Tuesday, April 03, 2012

The End

By Robin 'Red Hot' Kaye

Last Sunday was one of my favorite days as a writer—the day I finally wrote The End. This was a good thing since Back To You was due on my editor’s desk the next day. I drove home from meeting my lovely critique partners at Starbucks knowing I had to write this blog and I thought about the experience of writing this book.

Every book is different, and no two experiences are going to be the same, but having just finished my seventh book, I’m beginning to see trends and subtle changes in my writing process.

With every book, I find that writing the beginning and the end gets more difficult. It’s been my experience that the book will be almost finished for the longest time, but I go back and rewrite the beginning and the end over and over and over again. A book not only has to begin with a hook, it has to end with a hook. It has to make the reader want to reach for my next book and unfortunately for me, hooks are not easy to come by. So I’ve been writing and rewriting the end of the Back To You. I’m still not happy with it.

I sent the manuscript in on time and received an email from my editor telling me she’s not going to be able to look at it for a few weeks so I still have time to change my mind about the end, and, knowing me, I’ll take another crack at it.

I’m impossible to please so I thank God for both deadlines and revisions. Most authors hear that and think, is she masochistic? Maybe, but I see revisions as a chance to catch all the things I missed the first time around. I know, I’m a sick, sick puppy.

I’ve seen a lot of changes in my writing process during the writing of Back To You because I didn’t have the time I had to write that I had with my previous books. I’ve always been a pretty clean writer. I write a scene and I don’t move on until I’m happy with it. It’s the same way with a chapter, but in the past, I’ve read and reread the book countless times before I actually finished it. Not this time. I just didn’t have the time to devote several hours to reading the book when I needed to be writing the darn thing. Because of that, last weekend was the first time I sat down to read the entire book. I met with my critique partners and we read the book aloud from beginning to end. I went to our meeting with a good bit of trepidation. Truth be told, I was sick. I was sure that the book would be awful. Actually, I think my exact words were, “God, I hope it doesn’t suck.” My Critique Partners (who I’m sure have a place in heaven with their names on it) told me I was wrong. Me, I just prayed they were right. I have to tell you, the torture went on the entire two days we read. I’d say “Okay, the first 115 pages are good, but what about the next 285?”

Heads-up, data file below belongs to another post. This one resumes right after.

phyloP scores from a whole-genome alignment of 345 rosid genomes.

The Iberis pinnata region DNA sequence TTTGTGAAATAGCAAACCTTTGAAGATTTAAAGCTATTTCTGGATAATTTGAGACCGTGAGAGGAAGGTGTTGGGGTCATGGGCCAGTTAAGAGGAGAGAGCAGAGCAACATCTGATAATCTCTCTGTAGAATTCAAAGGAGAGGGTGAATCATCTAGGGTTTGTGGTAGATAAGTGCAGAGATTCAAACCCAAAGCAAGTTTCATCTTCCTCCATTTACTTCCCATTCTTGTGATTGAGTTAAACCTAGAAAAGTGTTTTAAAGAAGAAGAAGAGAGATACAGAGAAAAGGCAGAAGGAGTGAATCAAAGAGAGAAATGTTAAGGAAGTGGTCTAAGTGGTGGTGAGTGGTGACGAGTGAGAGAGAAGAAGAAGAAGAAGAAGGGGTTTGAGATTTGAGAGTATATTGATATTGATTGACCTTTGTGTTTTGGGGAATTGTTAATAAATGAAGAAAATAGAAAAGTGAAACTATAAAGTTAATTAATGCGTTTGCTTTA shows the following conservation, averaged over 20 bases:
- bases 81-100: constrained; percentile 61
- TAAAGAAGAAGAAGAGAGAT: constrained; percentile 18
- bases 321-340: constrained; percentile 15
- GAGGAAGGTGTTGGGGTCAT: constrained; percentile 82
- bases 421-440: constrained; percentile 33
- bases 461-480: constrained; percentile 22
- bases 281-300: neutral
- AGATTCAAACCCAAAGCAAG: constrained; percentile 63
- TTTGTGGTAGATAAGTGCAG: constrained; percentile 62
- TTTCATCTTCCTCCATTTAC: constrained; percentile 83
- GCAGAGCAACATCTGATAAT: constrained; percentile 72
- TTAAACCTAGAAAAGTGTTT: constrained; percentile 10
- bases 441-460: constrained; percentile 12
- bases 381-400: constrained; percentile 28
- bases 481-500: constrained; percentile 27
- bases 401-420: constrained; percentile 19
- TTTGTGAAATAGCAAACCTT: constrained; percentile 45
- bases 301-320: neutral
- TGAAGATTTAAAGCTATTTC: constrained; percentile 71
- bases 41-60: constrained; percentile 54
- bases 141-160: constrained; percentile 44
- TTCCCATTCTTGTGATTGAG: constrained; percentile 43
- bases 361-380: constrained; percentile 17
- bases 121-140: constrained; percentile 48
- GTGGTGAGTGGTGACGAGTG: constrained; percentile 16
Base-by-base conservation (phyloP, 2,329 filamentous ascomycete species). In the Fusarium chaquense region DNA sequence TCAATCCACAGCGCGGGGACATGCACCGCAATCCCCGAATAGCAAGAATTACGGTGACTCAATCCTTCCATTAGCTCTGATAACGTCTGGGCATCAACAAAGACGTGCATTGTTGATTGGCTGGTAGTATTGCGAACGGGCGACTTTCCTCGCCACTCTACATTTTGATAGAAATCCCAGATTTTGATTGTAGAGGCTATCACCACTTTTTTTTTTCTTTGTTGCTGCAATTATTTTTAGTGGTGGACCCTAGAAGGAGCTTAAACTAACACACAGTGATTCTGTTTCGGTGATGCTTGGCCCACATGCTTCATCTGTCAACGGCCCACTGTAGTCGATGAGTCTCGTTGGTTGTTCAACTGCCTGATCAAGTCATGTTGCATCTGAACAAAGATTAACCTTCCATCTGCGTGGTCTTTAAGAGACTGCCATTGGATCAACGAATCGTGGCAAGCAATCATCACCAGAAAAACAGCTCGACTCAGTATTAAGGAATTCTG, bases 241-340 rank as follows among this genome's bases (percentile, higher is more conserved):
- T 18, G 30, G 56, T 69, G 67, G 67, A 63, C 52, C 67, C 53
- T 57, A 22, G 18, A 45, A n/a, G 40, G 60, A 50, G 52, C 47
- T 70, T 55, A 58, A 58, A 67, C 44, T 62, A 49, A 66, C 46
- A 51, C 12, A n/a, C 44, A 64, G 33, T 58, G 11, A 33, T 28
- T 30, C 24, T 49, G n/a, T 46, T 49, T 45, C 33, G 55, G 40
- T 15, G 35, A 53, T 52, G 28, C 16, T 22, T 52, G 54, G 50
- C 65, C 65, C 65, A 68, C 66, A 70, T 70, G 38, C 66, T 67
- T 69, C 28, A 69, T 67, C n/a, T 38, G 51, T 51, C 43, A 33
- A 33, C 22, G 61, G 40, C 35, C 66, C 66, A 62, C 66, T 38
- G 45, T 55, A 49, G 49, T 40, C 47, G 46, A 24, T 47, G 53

I might be shooting myself in the foot because my editor has yet to read it, but I have to say, it was much better than I thought it would be, which in laymen terms means I’m pretty sure it doesn’t suck. I kept waiting for it to, and although there were a few rough sentences that needed to be rewritten, and more spelling and punctuation mistakes than I thought existed in the world, all in all, I’m happier with this book than I had been with any of the others. Mind you, I hadn’t had much sleep and I was hurled into allergy season, so I might have been delusional, but at least I’m a happy delusional.

I’ll do one more read-through and send the manuscript back to my lovely editor by Monday morning, at which time I’ll suffer with a bad case of agita until I hear from her. It’s a good thing I already have my next assignment—writing the synopsis for my next Domestic Gods Gone Wild book, Something Wild. I have my work cut out for me but at the end of the day, I’ll still be praying that my editor calls me and says, “I loved it.”

Gosh that feels good!


krisgils33 said...

You go girl! Your books completely do not suck, so keep writing!!! :-)

aarbaugh said...

Robin, you sooo don't suck. You make us laugh and cry...and reach for your next book. You're a shining example for us pre-published authors. I'm sure you'll get the call saying "you're mahvelous, I love it" very soon.

Robin Kaye said...

@ Krisgils33 - Thanks! I wasn't fishing for compliments... really I wasn't. I think most writers wonder if their book is any good. Believe me, I'm writing. I'm trying to figure out Trapper Kincaid so I can write his book next. He's a bit of an enigma in a cowboy hat.

@Aarbaugh - Thanks, sweetie! I hope you're right. She's a new editor for me so that makes me a little nervous too.